Saturday, January 7, 2012

Column: Greetings from Ellie Kinnaird

Dear Friends,
North Carolina’s gas tax increased in January. Our gas tax is tied to the cost of wholesale gas prices and goes up or down every six months depending on that cost.
Why is North Carolina’s gas tax higher than other nearby states? North Carolina is unique in that the state is wholly responsible for highway construction and maintenance. Counties provide no funds and do not build or maintain roads. Some states allow counties to build and maintain roads by paying for them with property taxes. In NC, we share the costs statewide, but it makes sense that those who use the roads pay for them with the gas tax.
In addition, after Texas, North Carolina has the most miles of roads in the United States. The gas tax is the main way our roads are paid for and maintained. When the cost of petroleum products and labor goes up, the Department of Transportation has to pay more for its supplies and labor, meaning it has less to spend on our huge backlog of needs.
Surprisingly, this year, America is the top exporter of gasoline, diesel and jet fuel. We are still the largest importer of crude from other countries, but we refine and export it to developing countries in Latin America, Europe and Asia, even as our demand falls through fuel efficient cars and a bad economy. But since it is a world market and the refineries sell to the highest bidder, our prices at the pump—even before taxes—reflect global supply and demand.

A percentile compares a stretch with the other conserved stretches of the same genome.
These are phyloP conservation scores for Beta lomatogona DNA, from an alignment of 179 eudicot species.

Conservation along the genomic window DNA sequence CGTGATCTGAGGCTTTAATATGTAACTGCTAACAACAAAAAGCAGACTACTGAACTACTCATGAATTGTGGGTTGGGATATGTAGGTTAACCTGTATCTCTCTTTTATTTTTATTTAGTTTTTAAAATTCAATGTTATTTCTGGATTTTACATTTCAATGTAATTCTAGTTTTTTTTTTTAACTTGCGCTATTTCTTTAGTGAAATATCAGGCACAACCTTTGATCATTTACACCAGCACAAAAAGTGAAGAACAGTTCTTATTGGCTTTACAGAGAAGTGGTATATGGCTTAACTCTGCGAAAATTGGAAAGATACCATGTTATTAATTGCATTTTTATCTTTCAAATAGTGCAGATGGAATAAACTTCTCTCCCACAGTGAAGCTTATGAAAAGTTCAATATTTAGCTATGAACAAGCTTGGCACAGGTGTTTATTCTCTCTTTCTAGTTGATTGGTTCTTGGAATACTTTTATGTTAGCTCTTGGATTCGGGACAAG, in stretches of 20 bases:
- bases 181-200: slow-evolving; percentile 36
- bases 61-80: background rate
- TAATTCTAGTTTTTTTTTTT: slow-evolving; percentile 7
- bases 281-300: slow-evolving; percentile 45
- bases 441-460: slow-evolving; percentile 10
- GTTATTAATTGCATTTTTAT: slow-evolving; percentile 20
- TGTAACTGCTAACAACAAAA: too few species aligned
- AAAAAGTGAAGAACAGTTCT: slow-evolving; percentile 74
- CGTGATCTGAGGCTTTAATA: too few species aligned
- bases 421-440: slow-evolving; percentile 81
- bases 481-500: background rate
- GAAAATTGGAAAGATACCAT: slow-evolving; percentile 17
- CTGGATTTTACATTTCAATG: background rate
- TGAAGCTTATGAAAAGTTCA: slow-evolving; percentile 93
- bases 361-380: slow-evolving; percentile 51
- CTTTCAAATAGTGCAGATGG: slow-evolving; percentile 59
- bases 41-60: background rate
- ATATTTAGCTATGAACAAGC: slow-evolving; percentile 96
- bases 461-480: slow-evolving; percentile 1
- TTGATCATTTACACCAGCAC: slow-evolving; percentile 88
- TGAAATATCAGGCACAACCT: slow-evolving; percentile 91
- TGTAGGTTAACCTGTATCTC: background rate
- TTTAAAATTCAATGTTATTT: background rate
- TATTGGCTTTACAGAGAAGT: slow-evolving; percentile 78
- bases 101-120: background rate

Last week, I reported on Smart Start, the Partnership for Young Children, that is funded by the state to provide care for pre-schoolers in the state. This week the Orange County Department of Social Services reported that they lost $800,000 in state funding, meaning that 650 children who qualify for child-care subsidy will not be able to receive it. The cuts also affect child care providers who could lose their jobs if they do not have enough children in their facilities.
Another agency the state funds is the Food Bank of North Carolina, which received $2 million in this year’s budget. In addition, $3.773 million in federal Social Services Block Grant funds is appropriated for the food banks. In these difficult economic times, the food banks are called on to provide even more services.
The Food Bank also stepped in when Hurricane Irene and the tornadoes devastated eastern North Carolina. The organization distributed 41.5 million pounds of food to families and 54,157 backpacks of nutritious food items to approximately 1,479 children. A special program, the Kids Cafe program, served over 193,000 meals during their first decade of service. In addition, private donations totaled $5.77 million
Someday, I hope we can connect the dots that if people such as fast food workers, clerks in stores, etc. don’t make a living wage, they can’t support themselves and need the government (and taxpayers) to supplement their needs. I wonder if there’s an analysis could figure out how much a hamburger at a fast food restaurant really costs, factoring in that their workers collect food stamps, Medicaid for their children, emergency room medical care because their employer doesn’t provide health insurance and Section 8 vouchers for housing (or even use the homeless shelters). We are indeed our brother’s keeper.
Happy New Year to all and peace in the world in 2012.

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